In what must count as a rare outbreak of customer care counting for more than earning a few pence more, Network Rail has announced that it will scrap fees to use toilets at all its train stations ‘from 2019’.
Quite why Network Rail thinks customers can hold on until this undefined date next year, and why they don’t just open the barriers tomorrow does not appear to have been explained, but the fact that Network Rail currently earns a little under £5 million a year from people’s need to relieve themselves may have something to do with it.
Network Rail’s chief executive Mark Carne said it was “quite wrong to penalise people when they are in discomfort”, despite the company having done precisely that for years, and that Network Rail’s job should be to make people’s lives “easier, not more difficult”. Maybe an executive’s wife got caught short and found herself without change one day and was forced to squat and wee on a platform? That would explain a lot.
Currently, Network Rail charges paying passengers between 30-40p to use toilets at stations in London, Leeds, Glasgow, Manchester, Liverpool and Edinburgh. Passengers at Charing Cross and Victoria stations have not had to pay to use the toilets since December 2016, when charges were waived in recognition of the effects of constant travel disruption. Passengers at London Bridge and Cannon Street stations in the capital do not pay to use the toilets.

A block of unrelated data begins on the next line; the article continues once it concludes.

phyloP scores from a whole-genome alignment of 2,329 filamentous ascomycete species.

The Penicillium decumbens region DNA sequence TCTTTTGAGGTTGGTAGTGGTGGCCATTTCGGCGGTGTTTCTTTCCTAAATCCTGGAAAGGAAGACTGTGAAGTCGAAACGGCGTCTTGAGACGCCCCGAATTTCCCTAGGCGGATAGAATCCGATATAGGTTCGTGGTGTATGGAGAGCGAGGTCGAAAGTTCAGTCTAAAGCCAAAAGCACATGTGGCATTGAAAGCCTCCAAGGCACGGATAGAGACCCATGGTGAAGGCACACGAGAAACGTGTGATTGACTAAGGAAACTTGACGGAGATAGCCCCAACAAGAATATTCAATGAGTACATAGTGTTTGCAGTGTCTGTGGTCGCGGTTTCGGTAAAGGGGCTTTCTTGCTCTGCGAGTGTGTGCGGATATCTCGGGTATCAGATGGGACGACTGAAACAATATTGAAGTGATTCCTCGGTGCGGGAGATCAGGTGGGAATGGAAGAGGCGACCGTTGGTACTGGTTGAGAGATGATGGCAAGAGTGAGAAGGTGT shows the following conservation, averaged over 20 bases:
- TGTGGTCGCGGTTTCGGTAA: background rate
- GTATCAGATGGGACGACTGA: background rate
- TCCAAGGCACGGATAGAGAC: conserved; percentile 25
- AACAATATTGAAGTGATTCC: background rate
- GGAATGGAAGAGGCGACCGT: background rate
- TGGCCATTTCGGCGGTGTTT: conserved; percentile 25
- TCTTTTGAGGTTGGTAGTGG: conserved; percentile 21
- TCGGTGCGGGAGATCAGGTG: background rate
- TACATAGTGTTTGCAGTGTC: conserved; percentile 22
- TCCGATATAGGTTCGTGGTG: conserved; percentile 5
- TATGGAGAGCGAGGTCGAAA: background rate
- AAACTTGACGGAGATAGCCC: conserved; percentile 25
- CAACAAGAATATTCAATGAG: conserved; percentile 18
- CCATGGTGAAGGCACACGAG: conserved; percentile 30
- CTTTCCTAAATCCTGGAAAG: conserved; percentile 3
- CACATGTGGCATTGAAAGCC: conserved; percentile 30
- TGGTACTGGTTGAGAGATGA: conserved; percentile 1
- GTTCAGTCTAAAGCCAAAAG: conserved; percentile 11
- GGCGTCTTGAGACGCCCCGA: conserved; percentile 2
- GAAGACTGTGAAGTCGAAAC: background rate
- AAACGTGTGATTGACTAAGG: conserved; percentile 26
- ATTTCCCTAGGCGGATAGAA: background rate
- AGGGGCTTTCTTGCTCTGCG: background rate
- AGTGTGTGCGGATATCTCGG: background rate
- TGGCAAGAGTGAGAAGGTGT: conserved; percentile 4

Stations that will be affected by Network Rail’s promised changes include King’s Cross, Euston, Liverpool Street, Paddington and Waterloo – all in London – as well as Liverpool Lime Street, Leeds, Manchester Piccadilly, Edinburgh Waverley and Glasgow Central.
The firm has also announced it intends to install drinking fountains at the stations it manages, starting with Charing Cross “by the end of March”. It is not clear at the time of writing if the fountains will be free to use.